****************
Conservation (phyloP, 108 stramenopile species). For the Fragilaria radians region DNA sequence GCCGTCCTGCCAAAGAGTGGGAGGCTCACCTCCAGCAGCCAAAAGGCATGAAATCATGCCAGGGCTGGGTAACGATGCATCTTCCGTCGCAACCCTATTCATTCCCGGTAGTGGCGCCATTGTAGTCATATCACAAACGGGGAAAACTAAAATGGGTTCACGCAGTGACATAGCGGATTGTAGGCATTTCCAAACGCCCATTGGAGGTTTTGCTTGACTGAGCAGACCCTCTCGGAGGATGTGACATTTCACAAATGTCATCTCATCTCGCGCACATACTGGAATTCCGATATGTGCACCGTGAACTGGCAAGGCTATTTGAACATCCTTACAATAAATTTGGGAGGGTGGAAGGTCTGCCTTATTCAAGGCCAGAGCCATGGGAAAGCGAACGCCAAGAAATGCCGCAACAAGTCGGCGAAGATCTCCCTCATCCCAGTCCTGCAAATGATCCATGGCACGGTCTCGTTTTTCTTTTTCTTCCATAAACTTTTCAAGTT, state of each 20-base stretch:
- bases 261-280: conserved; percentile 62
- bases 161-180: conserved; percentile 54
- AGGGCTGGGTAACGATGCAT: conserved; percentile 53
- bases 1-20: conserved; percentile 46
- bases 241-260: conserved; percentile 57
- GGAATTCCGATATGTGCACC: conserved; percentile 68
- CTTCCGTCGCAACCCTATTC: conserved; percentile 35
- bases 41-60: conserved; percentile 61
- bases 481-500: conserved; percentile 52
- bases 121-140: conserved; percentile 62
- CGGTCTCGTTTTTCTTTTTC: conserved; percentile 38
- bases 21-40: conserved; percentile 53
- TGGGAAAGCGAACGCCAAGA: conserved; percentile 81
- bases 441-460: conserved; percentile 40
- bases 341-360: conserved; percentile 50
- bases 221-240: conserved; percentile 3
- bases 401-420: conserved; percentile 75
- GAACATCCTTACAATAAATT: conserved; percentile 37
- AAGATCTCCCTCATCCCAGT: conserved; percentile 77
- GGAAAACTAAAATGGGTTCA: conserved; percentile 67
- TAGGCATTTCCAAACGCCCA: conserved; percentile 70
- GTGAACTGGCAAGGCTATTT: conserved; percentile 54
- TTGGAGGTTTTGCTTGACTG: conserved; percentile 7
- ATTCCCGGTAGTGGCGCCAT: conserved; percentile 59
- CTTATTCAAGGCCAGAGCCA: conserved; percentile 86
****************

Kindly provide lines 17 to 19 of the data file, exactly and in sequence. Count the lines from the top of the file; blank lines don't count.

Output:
- bases 221-240: conserved; percentile 3
- bases 401-420: conserved; percentile 75
- GAACATCCTTACAATAAATT: conserved; percentile 37